At this time, Bobby had defeated Tal twice.>

@ <TheFocus>: Thank you for the anecdote. From context one might gather that perhaps Fischer couldn't bring himself to admit that Tal was the best, but given the conditional of excluding himself, was alluding to that.

IMO at that time Tal was still the world's best chess player, if healthy. Of course he lost his crown back to Botvinnik in part because of ill health.

Oct-01-13
Premium Chessgames Member
  thegoodanarchist: Also, after 41 years playing chess I am just now realizing that folks who want to bring the queen out early and move around with her instead of developing other pieces.... should play the French!

Er, I mean, they should get their opponents to play the French against 1.e4.

Oct-01-13
Premium Chessgames Member
  thegoodanarchist: The photo makes me want to weep. Two of my heroes, both gone.
Oct-02-13  ughaibu: If ever there was a draw that should be suspected of being prearranged. . . . particularly with all the buddy-buddy sympaticosycophanticisms quoted above.
Oct-05-13
Premium Chessgames Member
  thegoodanarchist: <ughaibu: If ever there was a draw that should be suspected of being prearranged. . . . particularly with all the buddy-buddy sympaticosycophanticisms quoted above.>

You are clueless of the facts and of history, per usual. Fischer was notorious for avoiding draws. Tal was notorious for avoiding <late> draws.

And <ughaibu> is notorious for attacking Fischer.

Three for three says you are wrong.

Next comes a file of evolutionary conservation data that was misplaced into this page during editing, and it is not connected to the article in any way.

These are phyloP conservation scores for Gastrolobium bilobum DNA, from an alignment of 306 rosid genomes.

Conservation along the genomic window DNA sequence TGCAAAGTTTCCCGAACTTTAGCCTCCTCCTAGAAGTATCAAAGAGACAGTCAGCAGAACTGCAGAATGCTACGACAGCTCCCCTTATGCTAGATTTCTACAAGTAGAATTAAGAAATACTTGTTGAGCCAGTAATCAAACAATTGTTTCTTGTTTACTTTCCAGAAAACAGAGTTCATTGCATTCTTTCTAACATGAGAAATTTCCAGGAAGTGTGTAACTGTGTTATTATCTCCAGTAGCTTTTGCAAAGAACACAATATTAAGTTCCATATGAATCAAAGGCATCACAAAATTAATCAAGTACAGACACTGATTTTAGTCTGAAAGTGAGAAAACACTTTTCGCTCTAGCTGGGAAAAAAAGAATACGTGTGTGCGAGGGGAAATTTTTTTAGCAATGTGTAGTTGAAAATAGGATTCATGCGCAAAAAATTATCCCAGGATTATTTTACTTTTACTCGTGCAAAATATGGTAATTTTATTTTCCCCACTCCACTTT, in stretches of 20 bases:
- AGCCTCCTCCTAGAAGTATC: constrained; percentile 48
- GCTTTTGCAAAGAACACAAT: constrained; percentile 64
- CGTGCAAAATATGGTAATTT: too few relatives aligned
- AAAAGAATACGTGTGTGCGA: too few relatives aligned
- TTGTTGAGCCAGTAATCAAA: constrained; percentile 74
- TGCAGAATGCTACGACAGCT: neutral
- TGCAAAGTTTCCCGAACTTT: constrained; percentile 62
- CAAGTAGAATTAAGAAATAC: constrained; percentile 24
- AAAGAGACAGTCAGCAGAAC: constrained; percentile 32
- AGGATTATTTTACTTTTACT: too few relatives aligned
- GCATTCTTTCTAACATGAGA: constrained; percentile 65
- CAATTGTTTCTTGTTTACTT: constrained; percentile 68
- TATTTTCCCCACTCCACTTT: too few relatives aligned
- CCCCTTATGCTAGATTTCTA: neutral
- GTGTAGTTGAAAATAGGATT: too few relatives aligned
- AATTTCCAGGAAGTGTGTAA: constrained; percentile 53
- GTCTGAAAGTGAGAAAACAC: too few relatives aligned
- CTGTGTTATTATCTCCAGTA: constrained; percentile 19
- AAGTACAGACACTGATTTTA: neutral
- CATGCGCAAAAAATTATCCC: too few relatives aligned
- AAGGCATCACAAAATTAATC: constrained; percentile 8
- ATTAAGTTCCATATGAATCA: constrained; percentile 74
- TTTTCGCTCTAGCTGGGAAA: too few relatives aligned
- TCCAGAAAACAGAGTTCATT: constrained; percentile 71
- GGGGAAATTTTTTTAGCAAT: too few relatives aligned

Nov-17-13  King.Arthur.Brazil: The photo was taken when Tal played 7... Ne7 as you can see by the game lines. Fisher showed to have extra attention (little nervous perhaps) while Tal seemed to be easy.
Mar-29-14  Tigranny: No offense or anything, but I fail to see the immortality of this draw. It's a basic game with mistakes on both sides who seemed to play anxiously. Some of the moves given exclaims are pretty obvious, especially 19.Kh1. GM draws ending in perpetuals like this to me don't rank high on how a game should be acclaimed. JMO. :/
Mar-29-14  Petrosianic: <Tigranny>: <No offense or anything, but I fail to see the immortality of this draw.>

Well, I'll be happy to try to explain it. It's a tactical scrapfest by a world champion against a future world champion. Tal had beaten Fischer in their last four encounters, but Fischer came out gunning for blood anyway. The occasion wasn't all that important, they could easily have avoided a scrap, but went for one deliberately. The game ended in a perpetual not because both players felt like it but out of necessity. The attack had petered out and it was either repeat moves or lose.

You say 19. Kh1 was obvious, but with a computer engine, most good moves are obvious. You referred to mistakes, but didn't mention any specific ones. As short draws go, this surely must be one of the better ones ever played.

Mar-29-14  Tigranny: <Petrosianic> I meant mistakes like the ones pointed out the analysis of this game.

http://www.lifemasteraj.com/old_af-...

Feb-11-15
Premium Chessgames Member
  Mating Net: Absolutely love the suits, what class.

The game was very exciting, as <Penguincw> pointed out, 9 captures in a row at one juncture. Who said the French was dull?

Feb-11-15
Premium Chessgames Member
  andrewjsacks: Thank you, CG. This photo is a timeless classic in the annals of chess history.
Feb-12-15  HeMateMe: Some Fischer photos have taken on a Zapruder thoroughness. Who is the chessplayer on Fischer's left, intently leaning over the board to observe the position?
Feb-12-15
Premium Chessgames Member
  zanzibar: Site = "-". WTH!?
Feb-13-15
Premium Chessgames Member
  offramp: Remember:
<No spamming, advertising, or duplicating posts.>